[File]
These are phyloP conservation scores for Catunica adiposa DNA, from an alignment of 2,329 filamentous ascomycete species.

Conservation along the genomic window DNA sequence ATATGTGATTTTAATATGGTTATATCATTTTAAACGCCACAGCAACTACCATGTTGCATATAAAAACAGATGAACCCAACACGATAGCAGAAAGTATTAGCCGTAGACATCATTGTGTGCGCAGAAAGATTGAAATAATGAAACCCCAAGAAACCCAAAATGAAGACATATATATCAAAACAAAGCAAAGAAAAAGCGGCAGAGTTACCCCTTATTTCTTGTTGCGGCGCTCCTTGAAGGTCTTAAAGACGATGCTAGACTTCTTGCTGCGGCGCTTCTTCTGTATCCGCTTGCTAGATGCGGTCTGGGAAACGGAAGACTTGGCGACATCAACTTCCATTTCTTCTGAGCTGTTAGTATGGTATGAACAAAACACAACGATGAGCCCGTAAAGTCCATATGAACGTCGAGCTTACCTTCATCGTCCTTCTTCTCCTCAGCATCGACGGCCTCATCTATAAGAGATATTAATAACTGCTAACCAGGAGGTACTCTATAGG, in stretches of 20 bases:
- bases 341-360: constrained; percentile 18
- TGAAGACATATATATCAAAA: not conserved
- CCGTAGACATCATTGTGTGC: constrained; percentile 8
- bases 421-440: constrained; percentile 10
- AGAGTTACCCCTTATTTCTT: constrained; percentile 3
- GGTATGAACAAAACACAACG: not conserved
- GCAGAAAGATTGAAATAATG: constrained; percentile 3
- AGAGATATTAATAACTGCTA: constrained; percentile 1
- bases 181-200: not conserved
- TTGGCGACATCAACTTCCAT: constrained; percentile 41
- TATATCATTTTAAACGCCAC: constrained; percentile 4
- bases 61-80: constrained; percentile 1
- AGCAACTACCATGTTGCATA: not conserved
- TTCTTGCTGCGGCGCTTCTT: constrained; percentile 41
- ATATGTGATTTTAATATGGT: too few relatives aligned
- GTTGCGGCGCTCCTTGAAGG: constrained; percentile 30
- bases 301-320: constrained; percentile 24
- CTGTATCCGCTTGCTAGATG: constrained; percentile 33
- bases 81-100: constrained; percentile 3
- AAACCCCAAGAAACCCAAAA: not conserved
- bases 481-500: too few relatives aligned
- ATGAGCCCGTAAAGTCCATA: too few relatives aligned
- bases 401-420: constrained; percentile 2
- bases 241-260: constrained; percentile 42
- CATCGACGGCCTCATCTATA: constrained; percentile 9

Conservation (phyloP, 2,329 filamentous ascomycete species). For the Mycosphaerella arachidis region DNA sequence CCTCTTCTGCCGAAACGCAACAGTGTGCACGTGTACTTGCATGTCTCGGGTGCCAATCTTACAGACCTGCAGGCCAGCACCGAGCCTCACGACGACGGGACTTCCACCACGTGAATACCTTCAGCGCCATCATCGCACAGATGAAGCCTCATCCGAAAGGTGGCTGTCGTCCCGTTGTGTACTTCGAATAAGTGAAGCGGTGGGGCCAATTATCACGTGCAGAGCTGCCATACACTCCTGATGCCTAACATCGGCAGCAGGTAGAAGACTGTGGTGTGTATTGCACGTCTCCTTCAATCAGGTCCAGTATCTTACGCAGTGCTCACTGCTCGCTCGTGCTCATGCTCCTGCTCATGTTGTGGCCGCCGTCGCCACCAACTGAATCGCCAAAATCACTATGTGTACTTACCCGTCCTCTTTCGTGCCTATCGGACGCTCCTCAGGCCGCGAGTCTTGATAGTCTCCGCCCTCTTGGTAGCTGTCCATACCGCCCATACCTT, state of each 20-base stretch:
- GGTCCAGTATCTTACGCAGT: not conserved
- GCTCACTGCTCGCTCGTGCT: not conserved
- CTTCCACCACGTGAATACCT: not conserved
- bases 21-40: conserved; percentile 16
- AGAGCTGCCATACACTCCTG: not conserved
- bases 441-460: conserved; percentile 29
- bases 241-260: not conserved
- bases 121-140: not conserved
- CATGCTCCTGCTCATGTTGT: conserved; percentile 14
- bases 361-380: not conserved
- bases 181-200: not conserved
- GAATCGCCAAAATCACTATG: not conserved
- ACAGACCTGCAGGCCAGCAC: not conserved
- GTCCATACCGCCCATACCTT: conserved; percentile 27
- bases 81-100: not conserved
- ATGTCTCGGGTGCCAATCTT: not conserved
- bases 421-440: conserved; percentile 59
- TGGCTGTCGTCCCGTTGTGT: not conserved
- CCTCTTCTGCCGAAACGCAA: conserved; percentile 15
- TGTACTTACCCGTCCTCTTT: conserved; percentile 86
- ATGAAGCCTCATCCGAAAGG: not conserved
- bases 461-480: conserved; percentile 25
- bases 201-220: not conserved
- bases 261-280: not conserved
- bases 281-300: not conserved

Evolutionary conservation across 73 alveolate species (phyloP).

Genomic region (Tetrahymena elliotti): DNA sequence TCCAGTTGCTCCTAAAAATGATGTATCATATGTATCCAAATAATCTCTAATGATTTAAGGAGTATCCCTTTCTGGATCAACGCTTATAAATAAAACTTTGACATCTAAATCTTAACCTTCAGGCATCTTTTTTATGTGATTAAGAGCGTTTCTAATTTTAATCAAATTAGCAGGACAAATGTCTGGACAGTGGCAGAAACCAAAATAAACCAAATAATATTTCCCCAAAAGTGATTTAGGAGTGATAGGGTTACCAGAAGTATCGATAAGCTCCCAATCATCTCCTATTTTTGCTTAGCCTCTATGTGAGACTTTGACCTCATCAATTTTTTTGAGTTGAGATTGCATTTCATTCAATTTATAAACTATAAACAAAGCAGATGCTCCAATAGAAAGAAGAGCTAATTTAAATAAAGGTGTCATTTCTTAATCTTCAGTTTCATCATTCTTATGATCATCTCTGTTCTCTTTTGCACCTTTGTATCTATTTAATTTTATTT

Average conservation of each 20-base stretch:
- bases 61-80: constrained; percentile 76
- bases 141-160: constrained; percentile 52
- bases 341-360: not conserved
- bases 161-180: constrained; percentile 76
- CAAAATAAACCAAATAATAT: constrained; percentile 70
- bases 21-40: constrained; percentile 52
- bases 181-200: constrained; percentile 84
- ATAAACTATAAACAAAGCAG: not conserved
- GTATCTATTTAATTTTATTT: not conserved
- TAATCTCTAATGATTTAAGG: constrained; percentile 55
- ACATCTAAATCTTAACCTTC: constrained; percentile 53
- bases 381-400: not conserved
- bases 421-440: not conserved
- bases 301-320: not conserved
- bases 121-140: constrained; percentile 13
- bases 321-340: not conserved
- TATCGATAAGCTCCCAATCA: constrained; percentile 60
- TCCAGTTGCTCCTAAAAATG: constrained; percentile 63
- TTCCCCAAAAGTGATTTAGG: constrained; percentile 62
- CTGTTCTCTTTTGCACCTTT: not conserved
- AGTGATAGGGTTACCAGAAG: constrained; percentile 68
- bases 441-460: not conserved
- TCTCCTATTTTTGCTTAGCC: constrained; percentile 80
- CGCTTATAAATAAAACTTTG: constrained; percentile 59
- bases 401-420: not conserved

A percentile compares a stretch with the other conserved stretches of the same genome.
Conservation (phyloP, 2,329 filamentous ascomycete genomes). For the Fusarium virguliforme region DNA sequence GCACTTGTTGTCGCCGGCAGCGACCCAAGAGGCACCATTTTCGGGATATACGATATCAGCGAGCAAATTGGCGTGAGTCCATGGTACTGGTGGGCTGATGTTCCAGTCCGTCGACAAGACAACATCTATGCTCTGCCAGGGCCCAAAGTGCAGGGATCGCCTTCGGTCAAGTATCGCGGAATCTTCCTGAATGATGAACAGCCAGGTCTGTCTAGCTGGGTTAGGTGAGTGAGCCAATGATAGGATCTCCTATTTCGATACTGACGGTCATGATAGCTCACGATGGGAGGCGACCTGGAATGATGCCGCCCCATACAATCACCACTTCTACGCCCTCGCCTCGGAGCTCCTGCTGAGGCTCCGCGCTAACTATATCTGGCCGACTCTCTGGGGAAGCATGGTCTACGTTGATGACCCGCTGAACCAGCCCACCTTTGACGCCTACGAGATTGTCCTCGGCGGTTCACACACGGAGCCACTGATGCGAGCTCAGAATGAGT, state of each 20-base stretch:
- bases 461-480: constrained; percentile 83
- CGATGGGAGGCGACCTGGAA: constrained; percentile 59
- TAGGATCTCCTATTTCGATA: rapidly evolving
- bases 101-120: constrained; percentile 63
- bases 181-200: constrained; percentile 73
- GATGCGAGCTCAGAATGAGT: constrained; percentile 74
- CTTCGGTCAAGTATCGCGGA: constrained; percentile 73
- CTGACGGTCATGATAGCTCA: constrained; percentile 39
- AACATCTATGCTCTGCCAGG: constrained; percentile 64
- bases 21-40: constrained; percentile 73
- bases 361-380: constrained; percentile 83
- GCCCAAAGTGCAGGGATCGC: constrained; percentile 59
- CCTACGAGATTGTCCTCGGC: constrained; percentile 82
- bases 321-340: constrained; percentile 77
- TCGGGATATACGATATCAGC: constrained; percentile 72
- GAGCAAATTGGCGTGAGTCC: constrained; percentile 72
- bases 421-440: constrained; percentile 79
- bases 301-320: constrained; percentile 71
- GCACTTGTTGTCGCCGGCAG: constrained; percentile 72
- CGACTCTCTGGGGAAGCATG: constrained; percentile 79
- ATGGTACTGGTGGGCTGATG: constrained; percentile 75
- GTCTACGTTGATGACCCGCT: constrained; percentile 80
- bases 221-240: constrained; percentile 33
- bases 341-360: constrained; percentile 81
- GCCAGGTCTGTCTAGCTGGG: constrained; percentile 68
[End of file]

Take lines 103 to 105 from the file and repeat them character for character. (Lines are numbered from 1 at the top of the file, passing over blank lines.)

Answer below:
- CGACTCTCTGGGGAAGCATG: constrained; percentile 79
- ATGGTACTGGTGGGCTGATG: constrained; percentile 75
- GTCTACGTTGATGACCCGCT: constrained; percentile 80